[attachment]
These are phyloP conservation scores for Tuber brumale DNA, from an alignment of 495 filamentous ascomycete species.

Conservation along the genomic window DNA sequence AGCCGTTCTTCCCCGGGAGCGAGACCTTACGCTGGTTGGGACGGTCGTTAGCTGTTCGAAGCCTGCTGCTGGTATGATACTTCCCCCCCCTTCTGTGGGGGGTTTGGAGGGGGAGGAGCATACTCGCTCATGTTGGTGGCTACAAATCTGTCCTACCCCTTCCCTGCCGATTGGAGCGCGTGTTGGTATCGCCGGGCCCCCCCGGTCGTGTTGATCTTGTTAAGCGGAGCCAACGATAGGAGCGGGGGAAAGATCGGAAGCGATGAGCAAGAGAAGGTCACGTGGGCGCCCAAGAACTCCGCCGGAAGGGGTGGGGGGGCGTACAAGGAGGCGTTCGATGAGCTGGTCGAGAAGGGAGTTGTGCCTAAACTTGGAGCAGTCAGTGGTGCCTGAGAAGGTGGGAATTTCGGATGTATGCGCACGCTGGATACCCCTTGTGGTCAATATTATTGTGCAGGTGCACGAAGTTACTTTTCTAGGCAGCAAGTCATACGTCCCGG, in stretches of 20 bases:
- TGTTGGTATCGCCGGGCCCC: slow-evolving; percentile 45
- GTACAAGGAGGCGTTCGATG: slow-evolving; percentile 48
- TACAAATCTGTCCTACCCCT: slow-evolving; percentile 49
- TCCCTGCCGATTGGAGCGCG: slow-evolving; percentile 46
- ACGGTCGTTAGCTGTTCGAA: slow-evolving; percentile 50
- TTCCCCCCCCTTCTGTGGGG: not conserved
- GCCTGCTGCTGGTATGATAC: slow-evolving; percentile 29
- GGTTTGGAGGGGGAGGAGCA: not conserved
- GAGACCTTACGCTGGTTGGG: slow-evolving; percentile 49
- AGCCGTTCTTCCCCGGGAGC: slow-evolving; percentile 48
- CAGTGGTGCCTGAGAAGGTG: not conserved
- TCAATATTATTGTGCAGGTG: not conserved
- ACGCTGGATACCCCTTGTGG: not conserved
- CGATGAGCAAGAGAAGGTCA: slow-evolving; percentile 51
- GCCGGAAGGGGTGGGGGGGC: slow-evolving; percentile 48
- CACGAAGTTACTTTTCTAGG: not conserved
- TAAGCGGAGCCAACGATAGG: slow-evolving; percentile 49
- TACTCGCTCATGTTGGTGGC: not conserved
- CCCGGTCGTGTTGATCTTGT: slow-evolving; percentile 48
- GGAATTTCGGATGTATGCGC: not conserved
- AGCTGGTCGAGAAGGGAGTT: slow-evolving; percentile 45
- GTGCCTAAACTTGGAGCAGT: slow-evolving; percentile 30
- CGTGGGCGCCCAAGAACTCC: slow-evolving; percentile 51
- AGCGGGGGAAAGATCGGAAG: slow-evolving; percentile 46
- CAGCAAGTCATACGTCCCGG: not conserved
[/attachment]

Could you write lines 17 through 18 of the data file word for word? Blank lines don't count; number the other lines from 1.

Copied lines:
- GCCGGAAGGGGTGGGGGGGC: slow-evolving; percentile 48
- CACGAAGTTACTTTTCTAGG: not conserved